All you have to do is read the comments below to appreciate the true hate that people like Herrod, Huckabee, and Palin represent and inspire. The insults operate on a 6th grade level, which appears to be the mentality of the people that organizations like the Tea Party and the Center for Az Policy represent.
Apparently Cathi Herrod doesn't understand "religious freedom". Freedom of religion doesn't equate to freedom to discriminate. While she is free to practice her religion any way she chooses (go to church, pray, dance with the devil, etc), she, nor anyone else, is not allowed to prevent my religious activities and as an equally-righted American Citizen, I am/will be allowed anywhere in public she chooses to be. We Americans call this Liberty.
She can survive and thrive only in a shithole like your state of Arizona. In normal states on the Coast, this woman would be no more paid attention to than a bag lady screaming on the L train or Market Street.
As always, when attempting to persecute others in the name of their religion, the religious reich does not shrink from anything, no lie, no matter how stupid, egregious, or hateful is too much. Nothing is forbidden, no matter how illegal, distasteful, ridiculous, or lacking in human decency is something they will not use joyfully.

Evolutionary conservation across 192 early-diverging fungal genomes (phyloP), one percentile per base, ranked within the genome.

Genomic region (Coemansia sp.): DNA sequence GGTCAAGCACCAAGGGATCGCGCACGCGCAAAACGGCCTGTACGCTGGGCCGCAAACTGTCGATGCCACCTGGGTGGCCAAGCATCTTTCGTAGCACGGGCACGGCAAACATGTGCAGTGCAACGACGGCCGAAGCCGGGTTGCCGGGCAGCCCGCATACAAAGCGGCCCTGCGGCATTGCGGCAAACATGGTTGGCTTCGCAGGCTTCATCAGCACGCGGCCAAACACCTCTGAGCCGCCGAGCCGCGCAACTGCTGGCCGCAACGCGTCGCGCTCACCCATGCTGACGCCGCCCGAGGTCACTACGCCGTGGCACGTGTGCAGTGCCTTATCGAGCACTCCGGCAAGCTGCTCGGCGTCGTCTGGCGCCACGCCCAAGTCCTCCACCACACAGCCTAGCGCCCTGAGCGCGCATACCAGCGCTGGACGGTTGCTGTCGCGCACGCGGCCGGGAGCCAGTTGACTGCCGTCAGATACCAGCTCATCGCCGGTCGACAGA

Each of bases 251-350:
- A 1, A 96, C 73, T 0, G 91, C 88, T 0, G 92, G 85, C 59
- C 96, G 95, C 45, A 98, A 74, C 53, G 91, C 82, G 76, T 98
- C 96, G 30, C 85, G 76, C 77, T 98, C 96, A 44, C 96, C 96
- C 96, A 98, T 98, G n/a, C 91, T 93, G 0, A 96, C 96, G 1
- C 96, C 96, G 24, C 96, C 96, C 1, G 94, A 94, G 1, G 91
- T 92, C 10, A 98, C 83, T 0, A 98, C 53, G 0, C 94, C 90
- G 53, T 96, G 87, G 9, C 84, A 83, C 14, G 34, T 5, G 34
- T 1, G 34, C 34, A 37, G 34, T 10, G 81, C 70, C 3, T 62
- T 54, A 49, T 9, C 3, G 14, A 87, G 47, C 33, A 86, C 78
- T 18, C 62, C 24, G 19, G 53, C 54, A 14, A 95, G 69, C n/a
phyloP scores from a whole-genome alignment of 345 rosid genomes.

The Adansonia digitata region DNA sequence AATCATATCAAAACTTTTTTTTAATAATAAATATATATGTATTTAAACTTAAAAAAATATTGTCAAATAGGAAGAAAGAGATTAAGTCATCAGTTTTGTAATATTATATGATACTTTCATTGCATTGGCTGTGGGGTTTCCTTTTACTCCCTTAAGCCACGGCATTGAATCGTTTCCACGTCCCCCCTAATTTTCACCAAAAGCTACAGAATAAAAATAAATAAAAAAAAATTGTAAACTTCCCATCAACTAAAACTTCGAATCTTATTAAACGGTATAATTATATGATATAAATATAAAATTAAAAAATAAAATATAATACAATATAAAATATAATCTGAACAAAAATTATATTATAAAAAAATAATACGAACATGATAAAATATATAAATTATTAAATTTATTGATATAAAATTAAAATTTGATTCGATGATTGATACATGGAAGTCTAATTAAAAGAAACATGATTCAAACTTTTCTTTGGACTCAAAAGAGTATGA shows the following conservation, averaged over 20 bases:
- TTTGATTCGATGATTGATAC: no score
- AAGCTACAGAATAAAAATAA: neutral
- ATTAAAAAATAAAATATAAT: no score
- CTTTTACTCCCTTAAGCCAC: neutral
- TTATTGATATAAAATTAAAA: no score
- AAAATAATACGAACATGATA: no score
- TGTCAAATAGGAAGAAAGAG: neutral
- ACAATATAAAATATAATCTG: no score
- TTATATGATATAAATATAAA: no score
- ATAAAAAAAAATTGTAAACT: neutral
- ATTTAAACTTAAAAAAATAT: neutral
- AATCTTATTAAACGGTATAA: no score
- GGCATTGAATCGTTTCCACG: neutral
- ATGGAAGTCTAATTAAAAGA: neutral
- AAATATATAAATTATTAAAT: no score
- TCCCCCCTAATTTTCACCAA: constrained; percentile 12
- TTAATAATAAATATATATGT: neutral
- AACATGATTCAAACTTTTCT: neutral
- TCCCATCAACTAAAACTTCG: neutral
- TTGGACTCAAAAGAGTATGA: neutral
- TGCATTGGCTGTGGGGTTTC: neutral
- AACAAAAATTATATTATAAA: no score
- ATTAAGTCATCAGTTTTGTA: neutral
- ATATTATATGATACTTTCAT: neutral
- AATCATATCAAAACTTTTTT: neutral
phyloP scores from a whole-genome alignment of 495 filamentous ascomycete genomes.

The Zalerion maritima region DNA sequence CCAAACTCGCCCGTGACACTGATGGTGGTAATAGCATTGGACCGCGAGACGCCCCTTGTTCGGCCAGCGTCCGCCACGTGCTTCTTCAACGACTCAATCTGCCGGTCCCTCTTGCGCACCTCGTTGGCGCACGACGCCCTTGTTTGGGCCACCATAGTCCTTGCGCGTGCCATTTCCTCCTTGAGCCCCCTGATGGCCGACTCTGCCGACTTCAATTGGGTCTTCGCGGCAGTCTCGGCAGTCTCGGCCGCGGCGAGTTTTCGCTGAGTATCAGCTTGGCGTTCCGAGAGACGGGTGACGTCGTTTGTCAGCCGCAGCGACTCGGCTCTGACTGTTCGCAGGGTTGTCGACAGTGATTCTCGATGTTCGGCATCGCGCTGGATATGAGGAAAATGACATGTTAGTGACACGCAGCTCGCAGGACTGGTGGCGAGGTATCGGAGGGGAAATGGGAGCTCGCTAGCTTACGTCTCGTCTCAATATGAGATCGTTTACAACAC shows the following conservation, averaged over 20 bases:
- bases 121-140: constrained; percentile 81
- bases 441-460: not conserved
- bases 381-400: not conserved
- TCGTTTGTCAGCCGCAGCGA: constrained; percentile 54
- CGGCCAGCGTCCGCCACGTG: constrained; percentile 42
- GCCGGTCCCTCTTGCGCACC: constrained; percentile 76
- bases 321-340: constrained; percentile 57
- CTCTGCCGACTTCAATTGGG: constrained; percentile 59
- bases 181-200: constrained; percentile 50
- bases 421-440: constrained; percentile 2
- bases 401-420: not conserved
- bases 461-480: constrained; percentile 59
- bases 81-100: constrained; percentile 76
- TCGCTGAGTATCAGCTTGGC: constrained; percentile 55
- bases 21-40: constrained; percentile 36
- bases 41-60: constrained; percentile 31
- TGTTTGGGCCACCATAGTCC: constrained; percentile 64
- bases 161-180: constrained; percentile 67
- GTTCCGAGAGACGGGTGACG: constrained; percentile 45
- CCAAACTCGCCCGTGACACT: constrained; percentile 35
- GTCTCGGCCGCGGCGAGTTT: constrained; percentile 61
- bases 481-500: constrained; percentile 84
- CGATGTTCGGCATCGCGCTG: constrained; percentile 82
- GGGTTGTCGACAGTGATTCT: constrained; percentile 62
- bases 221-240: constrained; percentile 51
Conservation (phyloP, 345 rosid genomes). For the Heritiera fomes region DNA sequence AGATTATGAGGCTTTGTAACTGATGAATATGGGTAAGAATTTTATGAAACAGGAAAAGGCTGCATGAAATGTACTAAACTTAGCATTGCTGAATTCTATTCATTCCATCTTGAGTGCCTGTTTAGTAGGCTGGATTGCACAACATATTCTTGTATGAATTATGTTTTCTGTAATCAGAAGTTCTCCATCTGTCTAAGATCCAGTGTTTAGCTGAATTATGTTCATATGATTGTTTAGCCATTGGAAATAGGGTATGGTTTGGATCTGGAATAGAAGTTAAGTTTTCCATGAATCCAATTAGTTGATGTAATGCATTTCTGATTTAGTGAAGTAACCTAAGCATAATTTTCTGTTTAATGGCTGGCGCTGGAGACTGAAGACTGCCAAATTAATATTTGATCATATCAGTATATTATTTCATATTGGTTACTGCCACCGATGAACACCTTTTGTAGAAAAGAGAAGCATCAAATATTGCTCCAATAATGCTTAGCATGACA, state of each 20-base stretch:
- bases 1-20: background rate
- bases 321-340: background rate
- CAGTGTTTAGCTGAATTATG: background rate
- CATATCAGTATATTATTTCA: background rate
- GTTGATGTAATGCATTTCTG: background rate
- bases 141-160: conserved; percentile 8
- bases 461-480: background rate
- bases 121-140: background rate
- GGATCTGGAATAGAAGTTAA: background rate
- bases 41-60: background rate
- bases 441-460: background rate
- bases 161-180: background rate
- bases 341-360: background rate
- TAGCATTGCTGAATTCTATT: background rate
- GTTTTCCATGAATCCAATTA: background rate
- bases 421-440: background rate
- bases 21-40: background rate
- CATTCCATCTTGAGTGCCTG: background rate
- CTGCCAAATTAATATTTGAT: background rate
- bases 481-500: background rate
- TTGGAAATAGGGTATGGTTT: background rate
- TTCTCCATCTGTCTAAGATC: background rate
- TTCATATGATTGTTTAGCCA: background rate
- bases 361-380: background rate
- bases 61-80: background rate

Christians are the most judgmental and unforgiving people in the world.
As you correctly stated, most all of Arizona can ALREADY discriminate against the LGBT community. SB 1062 would not change that. So where is all this horrific discrimination NOW?
Lets pressure these wacko politicians from the other side. Why can't a groups of sensible, good, sane people of AZ organize. Then like the wackos lead by these Bible freaks find sensible people to oppose these crazy right wing politicians not only in the primary but in the general election as well? We might be able to get rid of Biggs, Yarbrough, Reagan, Crandell, Kavanagh, Montenegro, Ugenti, DiCiccico, McCain, Franks, Flake and the other embarrassing nuts that now represent AZ. The sane and sensible people of AZ already had success we got rid of Frank Antenori and his clone Ron Gould.